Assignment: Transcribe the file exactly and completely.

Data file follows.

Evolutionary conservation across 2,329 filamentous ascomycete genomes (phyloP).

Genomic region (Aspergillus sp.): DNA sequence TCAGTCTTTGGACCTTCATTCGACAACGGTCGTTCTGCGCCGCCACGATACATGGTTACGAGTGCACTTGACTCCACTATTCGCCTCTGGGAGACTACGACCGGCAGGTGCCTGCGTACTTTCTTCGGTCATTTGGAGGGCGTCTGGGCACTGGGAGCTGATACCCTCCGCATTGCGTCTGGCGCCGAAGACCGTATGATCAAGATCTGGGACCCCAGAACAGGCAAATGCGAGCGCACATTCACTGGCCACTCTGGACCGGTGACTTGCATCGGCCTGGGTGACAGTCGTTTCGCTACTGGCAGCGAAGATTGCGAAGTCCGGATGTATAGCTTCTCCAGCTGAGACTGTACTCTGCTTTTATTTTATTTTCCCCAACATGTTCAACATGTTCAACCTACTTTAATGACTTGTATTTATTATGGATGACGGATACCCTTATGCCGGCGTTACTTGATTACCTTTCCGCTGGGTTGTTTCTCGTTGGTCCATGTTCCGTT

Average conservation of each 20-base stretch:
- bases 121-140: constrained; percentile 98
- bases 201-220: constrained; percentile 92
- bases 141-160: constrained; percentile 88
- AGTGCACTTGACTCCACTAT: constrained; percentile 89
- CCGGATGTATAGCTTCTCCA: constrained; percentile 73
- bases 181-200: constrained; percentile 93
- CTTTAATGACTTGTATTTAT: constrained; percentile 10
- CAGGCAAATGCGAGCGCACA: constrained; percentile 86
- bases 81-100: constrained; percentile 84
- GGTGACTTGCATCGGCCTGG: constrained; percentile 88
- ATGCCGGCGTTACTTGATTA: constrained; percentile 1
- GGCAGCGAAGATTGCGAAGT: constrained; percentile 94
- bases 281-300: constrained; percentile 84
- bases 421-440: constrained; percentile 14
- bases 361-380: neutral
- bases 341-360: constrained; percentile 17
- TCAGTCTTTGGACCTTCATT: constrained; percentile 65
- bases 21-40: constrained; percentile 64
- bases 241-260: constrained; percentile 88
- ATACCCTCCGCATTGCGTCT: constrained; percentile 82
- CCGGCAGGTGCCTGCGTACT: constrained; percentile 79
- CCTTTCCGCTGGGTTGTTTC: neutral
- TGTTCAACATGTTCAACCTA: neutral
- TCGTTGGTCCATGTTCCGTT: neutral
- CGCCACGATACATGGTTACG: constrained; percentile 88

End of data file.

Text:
Evolutionary conservation across 2,329 filamentous ascomycete genomes (phyloP).

Genomic region (Aspergillus sp.): DNA sequence TCAGTCTTTGGACCTTCATTCGACAACGGTCGTTCTGCGCCGCCACGATACATGGTTACGAGTGCACTTGACTCCACTATTCGCCTCTGGGAGACTACGACCGGCAGGTGCCTGCGTACTTTCTTCGGTCATTTGGAGGGCGTCTGGGCACTGGGAGCTGATACCCTCCGCATTGCGTCTGGCGCCGAAGACCGTATGATCAAGATCTGGGACCCCAGAACAGGCAAATGCGAGCGCACATTCACTGGCCACTCTGGACCGGTGACTTGCATCGGCCTGGGTGACAGTCGTTTCGCTACTGGCAGCGAAGATTGCGAAGTCCGGATGTATAGCTTCTCCAGCTGAGACTGTACTCTGCTTTTATTTTATTTTCCCCAACATGTTCAACATGTTCAACCTACTTTAATGACTTGTATTTATTATGGATGACGGATACCCTTATGCCGGCGTTACTTGATTACCTTTCCGCTGGGTTGTTTCTCGTTGGTCCATGTTCCGTT

Average conservation of each 20-base stretch:
- bases 121-140: constrained; percentile 98
- bases 201-220: constrained; percentile 92
- bases 141-160: constrained; percentile 88
- AGTGCACTTGACTCCACTAT: constrained; percentile 89
- CCGGATGTATAGCTTCTCCA: constrained; percentile 73
- bases 181-200: constrained; percentile 93
- CTTTAATGACTTGTATTTAT: constrained; percentile 10
- CAGGCAAATGCGAGCGCACA: constrained; percentile 86
- bases 81-100: constrained; percentile 84
- GGTGACTTGCATCGGCCTGG: constrained; percentile 88
- ATGCCGGCGTTACTTGATTA: constrained; percentile 1
- GGCAGCGAAGATTGCGAAGT: constrained; percentile 94
- bases 281-300: constrained; percentile 84
- bases 421-440: constrained; percentile 14
- bases 361-380: neutral
- bases 341-360: constrained; percentile 17
- TCAGTCTTTGGACCTTCATT: constrained; percentile 65
- bases 21-40: constrained; percentile 64
- bases 241-260: constrained; percentile 88
- ATACCCTCCGCATTGCGTCT: constrained; percentile 82
- CCGGCAGGTGCCTGCGTACT: constrained; percentile 79
- CCTTTCCGCTGGGTTGTTTC: neutral
- TGTTCAACATGTTCAACCTA: neutral
- TCGTTGGTCCATGTTCCGTT: neutral
- CGCCACGATACATGGTTACG: constrained; percentile 88